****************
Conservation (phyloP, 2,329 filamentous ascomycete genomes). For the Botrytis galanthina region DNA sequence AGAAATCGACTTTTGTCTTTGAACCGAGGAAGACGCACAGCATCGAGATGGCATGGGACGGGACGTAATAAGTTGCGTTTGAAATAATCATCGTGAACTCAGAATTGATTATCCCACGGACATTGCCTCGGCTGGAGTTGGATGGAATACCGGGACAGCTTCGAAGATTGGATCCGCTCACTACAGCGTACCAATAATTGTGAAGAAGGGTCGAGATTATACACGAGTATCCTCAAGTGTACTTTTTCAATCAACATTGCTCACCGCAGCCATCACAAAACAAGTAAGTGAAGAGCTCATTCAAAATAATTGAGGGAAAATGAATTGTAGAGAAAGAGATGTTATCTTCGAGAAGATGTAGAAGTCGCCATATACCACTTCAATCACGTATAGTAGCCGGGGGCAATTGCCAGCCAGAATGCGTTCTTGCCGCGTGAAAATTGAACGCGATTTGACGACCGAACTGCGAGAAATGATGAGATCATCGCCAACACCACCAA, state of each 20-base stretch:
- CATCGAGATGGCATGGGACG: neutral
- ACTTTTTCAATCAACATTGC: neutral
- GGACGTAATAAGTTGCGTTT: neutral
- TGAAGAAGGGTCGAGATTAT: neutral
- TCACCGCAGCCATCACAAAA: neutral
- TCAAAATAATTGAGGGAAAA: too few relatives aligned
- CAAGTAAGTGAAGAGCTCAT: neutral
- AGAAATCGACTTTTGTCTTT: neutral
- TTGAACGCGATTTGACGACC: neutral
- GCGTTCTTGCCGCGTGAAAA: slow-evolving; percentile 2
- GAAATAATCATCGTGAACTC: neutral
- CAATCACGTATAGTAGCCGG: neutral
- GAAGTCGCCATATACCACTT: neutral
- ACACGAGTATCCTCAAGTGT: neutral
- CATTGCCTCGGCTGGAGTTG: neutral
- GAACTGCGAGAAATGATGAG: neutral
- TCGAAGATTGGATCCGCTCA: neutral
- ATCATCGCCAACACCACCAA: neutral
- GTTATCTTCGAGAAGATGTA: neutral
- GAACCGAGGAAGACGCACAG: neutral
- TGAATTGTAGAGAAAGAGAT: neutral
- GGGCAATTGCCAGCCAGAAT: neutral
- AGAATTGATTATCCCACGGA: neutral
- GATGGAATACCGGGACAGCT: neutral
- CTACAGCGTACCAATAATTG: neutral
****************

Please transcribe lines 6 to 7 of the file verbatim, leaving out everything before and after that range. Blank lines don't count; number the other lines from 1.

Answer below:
- TCACCGCAGCCATCACAAAA: neutral
- TCAAAATAATTGAGGGAAAA: too few relatives aligned